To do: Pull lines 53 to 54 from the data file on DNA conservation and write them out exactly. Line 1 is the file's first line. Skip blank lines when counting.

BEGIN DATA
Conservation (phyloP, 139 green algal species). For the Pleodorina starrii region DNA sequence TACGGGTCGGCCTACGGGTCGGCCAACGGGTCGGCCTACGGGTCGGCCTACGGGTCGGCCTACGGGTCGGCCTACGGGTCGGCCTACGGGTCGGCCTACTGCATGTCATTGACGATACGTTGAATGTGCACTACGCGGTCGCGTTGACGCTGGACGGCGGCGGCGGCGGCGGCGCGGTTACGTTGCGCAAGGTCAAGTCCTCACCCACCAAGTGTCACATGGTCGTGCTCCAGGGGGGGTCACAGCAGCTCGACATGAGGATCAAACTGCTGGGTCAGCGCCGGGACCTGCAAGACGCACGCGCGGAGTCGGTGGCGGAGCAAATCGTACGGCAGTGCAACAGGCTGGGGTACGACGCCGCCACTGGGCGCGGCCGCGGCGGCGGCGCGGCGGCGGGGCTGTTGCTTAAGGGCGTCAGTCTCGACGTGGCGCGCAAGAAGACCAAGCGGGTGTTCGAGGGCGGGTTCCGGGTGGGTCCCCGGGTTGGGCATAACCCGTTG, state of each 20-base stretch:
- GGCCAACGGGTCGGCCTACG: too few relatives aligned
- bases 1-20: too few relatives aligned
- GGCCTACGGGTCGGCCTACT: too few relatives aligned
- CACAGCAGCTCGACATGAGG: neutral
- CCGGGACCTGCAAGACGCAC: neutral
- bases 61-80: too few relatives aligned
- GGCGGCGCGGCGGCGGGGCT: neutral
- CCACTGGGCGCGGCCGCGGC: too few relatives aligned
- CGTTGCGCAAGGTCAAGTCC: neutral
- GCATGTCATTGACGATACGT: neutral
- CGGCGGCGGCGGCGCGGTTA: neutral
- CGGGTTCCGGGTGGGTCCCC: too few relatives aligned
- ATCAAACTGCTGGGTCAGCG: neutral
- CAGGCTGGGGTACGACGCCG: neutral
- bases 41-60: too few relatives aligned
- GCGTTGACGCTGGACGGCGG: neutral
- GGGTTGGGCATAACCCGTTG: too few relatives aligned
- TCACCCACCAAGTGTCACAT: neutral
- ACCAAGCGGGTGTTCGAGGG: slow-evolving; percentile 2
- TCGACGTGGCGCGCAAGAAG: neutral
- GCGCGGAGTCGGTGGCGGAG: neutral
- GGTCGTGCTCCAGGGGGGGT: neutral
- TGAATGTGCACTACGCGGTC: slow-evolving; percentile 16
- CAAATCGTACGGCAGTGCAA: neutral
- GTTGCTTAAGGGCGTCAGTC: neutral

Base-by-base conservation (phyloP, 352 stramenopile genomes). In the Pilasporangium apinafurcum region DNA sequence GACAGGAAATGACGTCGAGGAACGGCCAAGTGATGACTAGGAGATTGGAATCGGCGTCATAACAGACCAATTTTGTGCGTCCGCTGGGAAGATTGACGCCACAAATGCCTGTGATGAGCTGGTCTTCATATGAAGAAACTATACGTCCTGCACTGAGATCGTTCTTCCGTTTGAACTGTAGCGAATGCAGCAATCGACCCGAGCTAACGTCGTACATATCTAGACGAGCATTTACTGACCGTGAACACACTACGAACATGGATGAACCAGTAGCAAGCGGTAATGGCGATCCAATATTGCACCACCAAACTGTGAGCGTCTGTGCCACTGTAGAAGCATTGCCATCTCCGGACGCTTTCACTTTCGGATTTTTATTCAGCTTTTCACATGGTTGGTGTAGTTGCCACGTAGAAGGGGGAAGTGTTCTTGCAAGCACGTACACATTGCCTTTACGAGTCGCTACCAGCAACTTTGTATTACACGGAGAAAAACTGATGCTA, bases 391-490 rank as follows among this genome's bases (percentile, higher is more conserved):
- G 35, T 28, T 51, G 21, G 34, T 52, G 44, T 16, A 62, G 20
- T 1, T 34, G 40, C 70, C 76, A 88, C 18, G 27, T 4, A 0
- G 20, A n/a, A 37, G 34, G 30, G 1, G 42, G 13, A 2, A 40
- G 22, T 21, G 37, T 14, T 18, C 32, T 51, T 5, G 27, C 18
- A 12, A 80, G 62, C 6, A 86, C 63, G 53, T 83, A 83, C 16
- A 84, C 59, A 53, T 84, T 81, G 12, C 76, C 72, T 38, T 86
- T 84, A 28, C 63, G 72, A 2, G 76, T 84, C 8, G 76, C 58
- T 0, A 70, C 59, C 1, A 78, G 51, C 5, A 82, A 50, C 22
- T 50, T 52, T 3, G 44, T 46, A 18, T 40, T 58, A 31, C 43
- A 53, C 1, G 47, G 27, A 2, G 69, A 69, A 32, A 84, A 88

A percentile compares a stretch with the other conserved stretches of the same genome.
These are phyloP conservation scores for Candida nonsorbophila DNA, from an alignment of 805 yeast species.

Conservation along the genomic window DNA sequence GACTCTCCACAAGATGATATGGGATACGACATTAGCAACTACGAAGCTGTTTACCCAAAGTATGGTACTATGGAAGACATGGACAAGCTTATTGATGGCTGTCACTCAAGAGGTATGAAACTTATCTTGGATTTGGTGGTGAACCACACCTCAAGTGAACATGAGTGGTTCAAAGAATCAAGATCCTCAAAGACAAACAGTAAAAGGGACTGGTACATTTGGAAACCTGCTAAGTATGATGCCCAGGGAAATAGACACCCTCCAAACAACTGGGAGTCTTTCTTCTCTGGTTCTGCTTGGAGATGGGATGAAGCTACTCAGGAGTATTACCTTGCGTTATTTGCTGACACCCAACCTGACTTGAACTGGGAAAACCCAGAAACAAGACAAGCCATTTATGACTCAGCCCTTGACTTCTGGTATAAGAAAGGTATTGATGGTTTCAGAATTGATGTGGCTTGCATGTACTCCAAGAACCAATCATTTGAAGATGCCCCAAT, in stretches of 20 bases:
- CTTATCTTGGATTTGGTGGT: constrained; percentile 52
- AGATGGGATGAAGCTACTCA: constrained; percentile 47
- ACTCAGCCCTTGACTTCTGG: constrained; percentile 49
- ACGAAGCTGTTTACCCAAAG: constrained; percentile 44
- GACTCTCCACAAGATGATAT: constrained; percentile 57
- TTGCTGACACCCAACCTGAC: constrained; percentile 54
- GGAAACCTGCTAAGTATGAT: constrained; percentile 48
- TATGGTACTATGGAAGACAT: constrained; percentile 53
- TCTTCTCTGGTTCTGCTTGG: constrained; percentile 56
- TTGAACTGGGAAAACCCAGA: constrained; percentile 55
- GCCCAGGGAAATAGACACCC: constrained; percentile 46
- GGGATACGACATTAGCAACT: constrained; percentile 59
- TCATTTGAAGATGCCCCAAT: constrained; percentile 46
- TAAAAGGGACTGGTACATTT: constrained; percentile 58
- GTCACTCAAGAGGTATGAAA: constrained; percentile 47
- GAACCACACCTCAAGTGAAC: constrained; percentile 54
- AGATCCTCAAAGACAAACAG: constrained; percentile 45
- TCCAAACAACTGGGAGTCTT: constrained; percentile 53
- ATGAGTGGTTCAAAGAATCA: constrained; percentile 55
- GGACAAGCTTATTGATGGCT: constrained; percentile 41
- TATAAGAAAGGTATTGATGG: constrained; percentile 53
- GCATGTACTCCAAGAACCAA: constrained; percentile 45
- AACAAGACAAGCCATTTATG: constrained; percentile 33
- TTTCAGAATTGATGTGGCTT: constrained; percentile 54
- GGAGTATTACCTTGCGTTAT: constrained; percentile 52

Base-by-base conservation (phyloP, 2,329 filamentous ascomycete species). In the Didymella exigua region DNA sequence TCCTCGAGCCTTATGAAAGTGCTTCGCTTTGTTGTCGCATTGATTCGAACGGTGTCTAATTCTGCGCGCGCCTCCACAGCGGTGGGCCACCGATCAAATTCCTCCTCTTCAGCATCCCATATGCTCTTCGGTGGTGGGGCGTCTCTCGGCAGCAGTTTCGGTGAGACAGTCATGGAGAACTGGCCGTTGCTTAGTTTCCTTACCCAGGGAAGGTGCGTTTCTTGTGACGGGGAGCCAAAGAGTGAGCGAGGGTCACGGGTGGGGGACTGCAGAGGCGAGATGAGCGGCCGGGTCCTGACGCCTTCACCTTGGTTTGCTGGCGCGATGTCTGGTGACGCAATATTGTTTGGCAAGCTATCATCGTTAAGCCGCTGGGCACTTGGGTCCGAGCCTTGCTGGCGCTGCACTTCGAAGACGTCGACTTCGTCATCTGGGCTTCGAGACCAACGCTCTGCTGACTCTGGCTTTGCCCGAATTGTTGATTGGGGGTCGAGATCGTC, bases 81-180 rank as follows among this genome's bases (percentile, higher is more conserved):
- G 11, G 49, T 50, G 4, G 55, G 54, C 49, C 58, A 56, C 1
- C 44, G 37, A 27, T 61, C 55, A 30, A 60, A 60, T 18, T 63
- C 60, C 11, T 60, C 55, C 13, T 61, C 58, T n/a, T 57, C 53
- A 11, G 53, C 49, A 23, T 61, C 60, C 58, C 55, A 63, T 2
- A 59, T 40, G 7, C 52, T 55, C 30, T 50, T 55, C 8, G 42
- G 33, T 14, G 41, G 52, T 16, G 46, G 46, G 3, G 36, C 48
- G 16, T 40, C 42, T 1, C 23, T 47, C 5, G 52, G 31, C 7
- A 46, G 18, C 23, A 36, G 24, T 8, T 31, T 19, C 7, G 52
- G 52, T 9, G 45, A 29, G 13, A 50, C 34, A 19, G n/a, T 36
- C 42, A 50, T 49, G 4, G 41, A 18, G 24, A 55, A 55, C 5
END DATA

- TCATTTGAAGATGCCCCAAT: constrained; percentile 46
- TAAAAGGGACTGGTACATTT: constrained; percentile 58